Furthermore, people need to expand their selection of toys and activities. In the current study, only 39% of owners reported using an interactive (“fishing pole”) toy with their cats. This is a travesty! Only NINE percent had a cat tree, four percent trained their cats to do tricks, and less than one percent provided food puzzles as enrichment for their cats. I’d say those are four “magic bullet” things that all cats owners can do to immediately improve their cats’ lives, and sadly, not many people are doing any of them.


Does your cat have a cat tree? Picture by David Kowis via Creative Commons/Flickr
Does your cat have a cat tree? Picture by David Kowis via Creative Commons/Flickr

So for those of you who might be cringing about the kitty care you are providing right now, I’m going to give you a few quick tips to make playtime easier for you and your cat:

Think like prey – get interactive (that means a toy with a stick that you move, not a toy you just toss across the room) toys that resemble birds, bugs and mice. Move them like birds, bugs and mice! Quiver, skitter, hop, but whatever you do, don’t shove the toy in your cat’s face. No self-respecting mouse would do that. Also, don’t feel the need to wildly wave the toy around constantly. This might work for kittens, but older cats need more calculated play…bringing me to my next tip:

Take advantage of your cat’s stalk and rush hunting style. Stalk and rush means that the predator spends a lot of time carefully watching prey before making a very hasty and deadly attack. Cats really like the “pre-pounce” phase – where the toy is barely moving for many seconds. Watch their eyes – are their pupils dilated? Is their butt wiggling? Are their whiskers forward? If yes, you have feline focus!

This short burst style of hunting means that you don’t always need 20 minute play sessions with your cat. Several 5-10 minute sessions are likely just as effective! Just make sure your cat has a little time to calm down from the play before taking the toy away.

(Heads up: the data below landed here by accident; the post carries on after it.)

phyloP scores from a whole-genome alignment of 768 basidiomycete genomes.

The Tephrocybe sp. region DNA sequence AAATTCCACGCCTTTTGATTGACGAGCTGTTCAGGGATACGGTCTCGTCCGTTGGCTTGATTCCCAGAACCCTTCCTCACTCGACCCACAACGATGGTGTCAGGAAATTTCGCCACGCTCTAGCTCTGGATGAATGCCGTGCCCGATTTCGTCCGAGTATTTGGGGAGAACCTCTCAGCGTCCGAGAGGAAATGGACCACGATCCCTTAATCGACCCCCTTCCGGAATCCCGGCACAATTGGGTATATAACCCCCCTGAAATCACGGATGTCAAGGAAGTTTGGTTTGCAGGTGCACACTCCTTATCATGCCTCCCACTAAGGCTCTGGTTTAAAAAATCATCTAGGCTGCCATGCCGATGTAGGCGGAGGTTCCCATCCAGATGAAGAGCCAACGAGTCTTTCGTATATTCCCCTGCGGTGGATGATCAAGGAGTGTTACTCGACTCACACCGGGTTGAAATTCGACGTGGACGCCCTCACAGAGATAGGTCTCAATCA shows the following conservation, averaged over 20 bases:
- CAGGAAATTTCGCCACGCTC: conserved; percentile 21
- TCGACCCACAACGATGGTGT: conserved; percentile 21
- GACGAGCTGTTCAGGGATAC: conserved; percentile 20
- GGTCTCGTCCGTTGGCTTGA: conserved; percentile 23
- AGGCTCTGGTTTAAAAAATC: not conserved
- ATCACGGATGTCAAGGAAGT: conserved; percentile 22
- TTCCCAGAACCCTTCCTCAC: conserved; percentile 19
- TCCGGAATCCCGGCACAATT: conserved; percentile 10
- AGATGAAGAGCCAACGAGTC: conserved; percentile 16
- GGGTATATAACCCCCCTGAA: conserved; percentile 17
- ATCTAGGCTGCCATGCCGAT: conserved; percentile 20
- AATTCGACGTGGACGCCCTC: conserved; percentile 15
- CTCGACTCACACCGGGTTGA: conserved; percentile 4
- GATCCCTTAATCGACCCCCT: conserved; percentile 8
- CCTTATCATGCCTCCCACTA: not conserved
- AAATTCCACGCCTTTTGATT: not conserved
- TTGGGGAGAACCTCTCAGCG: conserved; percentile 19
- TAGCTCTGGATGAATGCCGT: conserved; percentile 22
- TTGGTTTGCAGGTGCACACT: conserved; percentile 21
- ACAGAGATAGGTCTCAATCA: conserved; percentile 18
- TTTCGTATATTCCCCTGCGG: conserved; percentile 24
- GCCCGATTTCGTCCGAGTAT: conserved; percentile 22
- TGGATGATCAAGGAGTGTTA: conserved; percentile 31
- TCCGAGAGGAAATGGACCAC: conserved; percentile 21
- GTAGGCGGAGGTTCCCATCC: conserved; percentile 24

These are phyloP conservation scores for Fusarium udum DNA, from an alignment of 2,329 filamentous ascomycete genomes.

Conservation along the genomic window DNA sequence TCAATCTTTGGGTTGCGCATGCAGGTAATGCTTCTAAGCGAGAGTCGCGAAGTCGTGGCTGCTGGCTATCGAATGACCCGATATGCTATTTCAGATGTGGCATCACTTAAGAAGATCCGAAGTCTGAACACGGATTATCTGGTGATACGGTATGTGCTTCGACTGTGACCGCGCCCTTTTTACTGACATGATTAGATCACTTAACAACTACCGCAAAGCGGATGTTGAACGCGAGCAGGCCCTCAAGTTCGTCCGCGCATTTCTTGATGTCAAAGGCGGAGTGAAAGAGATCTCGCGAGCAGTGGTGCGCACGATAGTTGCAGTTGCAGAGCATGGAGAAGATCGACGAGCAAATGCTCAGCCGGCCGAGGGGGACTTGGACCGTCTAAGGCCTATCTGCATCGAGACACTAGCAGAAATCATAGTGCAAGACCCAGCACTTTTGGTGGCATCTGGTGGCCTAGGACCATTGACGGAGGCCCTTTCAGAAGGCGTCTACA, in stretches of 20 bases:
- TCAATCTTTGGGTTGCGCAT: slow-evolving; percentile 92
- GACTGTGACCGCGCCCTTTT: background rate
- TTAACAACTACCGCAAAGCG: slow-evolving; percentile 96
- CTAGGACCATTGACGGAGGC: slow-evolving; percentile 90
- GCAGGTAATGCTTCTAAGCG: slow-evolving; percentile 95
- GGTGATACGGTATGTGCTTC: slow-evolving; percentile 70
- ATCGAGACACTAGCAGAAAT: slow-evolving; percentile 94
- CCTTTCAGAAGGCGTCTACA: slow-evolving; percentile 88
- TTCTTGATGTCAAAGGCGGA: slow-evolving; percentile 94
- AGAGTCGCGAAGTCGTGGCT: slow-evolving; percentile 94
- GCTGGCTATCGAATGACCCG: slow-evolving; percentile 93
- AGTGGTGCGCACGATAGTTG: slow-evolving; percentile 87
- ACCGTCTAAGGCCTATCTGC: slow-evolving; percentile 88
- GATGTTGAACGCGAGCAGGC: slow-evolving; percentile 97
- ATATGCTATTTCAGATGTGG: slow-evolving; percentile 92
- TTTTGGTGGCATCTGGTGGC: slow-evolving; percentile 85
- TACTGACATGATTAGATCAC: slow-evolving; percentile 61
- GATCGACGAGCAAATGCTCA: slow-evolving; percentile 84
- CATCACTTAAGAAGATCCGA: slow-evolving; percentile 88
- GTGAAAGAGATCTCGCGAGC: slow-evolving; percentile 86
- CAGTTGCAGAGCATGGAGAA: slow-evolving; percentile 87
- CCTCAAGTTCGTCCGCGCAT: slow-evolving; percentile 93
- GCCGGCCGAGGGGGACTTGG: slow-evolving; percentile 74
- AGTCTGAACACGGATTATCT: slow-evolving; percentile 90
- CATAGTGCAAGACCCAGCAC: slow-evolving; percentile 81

Use all of their senses! We are visual, so we tend to think that cats are too. But they want to use their senses of smell, sound and touch too! Try toys scented with catnip, or small amounts of mint, valerian or even cat food. Remember their sense of smell is much stronger than ours, so a little bit will go far. The scent may help them track toys as you move them around.

Move toys against a scratchy surface, like under a paper bag or rug, or hide the toy behind a table leg and gently tap the toy against the leg. The sound will immediately pique your cat’s interest!

Be sure to let the cat catch and touch the toy frequently. They have many sensitive nerve endings and whiskers in their face and paws to help them hunt. These are designed to help them capture prey. This why lazer pointer play can get frustrating; they can never catch the toy.

Cats can get bored of the same toys. Photo via Wikimedia Commons
Cats can get bored of the same toys. Photo via Wikimedia Commons

Rotate toysa previous study suggested that cats don’t get bored of play – they get bored of the same old toy. So be sure to take some toys away, and put out different ones. Have multiple interactive toys for play sessions. Switch toys if your cat seems to lose interest and see if she is re-engaged!


I hope now you feel a little more inclined to pick up that dusty cat dancer that’s been sitting in the back of your closet and give your kitty a little exercise! You may even have fun and create a bonding moment with your cat…and if you’re lucky, you’ll prevent some behavior problems too!